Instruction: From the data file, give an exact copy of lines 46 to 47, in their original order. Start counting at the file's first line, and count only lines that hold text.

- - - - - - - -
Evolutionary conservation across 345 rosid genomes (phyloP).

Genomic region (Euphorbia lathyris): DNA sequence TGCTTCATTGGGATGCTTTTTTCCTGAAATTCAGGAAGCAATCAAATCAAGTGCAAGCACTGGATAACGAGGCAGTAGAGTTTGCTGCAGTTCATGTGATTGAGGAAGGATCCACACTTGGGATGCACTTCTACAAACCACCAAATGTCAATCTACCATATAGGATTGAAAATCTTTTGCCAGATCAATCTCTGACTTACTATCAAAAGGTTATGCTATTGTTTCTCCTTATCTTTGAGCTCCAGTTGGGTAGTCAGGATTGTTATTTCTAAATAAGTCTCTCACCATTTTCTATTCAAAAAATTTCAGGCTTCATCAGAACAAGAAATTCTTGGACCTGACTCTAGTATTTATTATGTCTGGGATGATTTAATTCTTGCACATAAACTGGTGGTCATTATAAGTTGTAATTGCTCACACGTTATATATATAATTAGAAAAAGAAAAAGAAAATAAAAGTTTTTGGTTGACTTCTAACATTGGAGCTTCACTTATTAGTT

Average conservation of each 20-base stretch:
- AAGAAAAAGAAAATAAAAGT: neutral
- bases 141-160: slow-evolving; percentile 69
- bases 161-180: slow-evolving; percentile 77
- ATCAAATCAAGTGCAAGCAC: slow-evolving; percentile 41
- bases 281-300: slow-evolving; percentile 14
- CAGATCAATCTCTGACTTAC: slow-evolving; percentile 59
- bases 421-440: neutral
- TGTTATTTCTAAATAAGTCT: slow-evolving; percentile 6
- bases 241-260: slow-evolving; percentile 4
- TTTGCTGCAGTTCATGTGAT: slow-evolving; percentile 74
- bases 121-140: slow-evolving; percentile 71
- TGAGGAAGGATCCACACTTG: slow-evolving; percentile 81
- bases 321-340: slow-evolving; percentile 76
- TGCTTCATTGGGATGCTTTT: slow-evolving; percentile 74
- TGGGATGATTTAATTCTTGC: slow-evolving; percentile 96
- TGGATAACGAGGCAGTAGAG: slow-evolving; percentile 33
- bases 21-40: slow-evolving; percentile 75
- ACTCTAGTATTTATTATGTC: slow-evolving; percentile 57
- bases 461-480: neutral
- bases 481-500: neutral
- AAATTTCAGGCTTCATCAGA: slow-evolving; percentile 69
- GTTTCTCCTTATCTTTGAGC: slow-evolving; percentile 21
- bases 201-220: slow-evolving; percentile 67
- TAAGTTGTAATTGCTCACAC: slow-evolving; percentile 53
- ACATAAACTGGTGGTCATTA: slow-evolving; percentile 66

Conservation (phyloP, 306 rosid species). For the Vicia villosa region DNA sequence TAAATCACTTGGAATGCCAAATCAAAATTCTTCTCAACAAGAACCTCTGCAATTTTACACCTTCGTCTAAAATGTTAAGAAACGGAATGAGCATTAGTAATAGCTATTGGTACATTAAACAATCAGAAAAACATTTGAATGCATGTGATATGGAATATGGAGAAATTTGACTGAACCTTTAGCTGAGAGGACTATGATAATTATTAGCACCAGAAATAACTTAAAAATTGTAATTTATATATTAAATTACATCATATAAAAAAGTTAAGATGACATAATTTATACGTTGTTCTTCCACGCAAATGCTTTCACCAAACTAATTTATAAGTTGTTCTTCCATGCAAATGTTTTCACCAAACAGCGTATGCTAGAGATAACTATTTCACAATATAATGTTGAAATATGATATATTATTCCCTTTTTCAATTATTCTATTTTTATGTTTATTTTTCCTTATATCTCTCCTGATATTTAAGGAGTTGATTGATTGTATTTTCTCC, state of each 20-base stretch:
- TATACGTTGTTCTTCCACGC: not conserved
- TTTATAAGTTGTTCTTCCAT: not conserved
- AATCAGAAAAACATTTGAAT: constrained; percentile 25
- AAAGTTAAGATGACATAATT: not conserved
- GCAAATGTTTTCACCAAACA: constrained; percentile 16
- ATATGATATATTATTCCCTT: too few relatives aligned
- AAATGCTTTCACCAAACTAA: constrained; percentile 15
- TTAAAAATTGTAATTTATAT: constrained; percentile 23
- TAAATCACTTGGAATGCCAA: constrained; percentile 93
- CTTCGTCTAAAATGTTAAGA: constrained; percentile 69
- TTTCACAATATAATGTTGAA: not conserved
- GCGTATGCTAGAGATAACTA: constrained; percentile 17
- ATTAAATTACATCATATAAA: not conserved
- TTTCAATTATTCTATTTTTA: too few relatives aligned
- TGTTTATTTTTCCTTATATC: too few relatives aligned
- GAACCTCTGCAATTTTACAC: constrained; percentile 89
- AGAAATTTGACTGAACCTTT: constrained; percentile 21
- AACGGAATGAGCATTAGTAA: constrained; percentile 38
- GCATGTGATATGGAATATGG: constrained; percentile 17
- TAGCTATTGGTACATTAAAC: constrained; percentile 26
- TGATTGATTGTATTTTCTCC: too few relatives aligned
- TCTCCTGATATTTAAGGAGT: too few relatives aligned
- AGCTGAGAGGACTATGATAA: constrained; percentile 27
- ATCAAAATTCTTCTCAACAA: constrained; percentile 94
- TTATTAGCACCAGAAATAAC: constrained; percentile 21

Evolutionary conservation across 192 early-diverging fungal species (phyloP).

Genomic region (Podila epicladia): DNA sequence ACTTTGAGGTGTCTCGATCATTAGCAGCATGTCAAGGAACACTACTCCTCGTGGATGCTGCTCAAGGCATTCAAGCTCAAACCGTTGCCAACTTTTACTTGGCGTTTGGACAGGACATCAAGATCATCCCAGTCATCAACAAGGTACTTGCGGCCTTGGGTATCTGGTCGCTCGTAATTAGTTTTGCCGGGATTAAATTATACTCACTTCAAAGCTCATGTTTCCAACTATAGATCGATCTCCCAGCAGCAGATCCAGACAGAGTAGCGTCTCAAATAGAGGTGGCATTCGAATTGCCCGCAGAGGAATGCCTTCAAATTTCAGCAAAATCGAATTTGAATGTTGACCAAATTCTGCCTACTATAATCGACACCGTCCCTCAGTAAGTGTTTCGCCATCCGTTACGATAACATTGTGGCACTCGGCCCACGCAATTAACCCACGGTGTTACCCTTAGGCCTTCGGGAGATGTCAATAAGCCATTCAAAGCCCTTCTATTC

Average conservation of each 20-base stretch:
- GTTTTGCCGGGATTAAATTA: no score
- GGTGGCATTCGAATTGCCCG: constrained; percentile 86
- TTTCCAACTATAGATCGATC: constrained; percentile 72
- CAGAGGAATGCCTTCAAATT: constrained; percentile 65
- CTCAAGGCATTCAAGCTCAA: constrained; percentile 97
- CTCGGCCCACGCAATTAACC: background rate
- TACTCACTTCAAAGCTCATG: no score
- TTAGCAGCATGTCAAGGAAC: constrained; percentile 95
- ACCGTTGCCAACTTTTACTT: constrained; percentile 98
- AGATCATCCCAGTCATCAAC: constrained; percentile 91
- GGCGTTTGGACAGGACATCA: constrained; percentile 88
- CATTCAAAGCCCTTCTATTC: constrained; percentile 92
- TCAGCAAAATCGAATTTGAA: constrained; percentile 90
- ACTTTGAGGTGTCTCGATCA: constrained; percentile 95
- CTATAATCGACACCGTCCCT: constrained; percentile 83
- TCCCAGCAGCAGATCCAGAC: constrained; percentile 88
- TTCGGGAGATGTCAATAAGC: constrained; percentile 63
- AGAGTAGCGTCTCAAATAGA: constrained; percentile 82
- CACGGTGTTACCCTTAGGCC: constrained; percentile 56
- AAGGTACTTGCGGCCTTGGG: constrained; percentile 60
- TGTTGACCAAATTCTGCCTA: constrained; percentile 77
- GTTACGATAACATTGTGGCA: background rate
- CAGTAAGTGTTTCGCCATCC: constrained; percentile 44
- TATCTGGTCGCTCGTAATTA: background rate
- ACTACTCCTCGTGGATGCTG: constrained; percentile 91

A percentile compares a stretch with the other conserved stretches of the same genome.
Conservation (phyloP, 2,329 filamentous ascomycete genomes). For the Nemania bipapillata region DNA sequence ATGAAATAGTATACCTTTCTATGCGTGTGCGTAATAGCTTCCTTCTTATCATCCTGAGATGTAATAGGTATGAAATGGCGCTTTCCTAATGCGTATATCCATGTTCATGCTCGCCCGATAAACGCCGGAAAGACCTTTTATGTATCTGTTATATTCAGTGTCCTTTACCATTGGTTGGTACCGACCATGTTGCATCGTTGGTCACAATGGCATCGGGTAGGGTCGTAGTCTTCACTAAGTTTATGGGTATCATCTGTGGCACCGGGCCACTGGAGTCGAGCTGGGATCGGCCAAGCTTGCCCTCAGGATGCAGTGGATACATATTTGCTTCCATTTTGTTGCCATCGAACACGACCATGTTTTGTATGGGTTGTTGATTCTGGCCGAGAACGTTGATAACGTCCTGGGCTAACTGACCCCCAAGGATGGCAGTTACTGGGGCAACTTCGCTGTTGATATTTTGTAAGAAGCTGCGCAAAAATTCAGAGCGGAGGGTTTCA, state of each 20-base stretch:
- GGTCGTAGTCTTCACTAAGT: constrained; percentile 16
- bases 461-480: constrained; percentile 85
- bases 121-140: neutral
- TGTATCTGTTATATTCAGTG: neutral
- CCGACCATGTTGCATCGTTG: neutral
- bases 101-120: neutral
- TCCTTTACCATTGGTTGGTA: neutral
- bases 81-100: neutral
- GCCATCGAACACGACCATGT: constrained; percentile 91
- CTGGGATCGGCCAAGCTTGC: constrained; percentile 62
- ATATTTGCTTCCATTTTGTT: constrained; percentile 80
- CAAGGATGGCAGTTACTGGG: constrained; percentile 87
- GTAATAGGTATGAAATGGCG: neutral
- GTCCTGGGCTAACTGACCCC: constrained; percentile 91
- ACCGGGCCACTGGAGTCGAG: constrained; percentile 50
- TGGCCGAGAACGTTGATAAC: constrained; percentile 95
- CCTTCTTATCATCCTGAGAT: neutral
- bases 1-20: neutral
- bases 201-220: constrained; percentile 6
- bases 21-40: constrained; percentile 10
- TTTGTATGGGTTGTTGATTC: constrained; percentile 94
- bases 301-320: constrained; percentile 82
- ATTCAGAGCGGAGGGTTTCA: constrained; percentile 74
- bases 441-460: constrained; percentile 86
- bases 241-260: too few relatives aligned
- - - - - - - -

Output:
- AGAAATTTGACTGAACCTTT: constrained; percentile 21
- AACGGAATGAGCATTAGTAA: constrained; percentile 38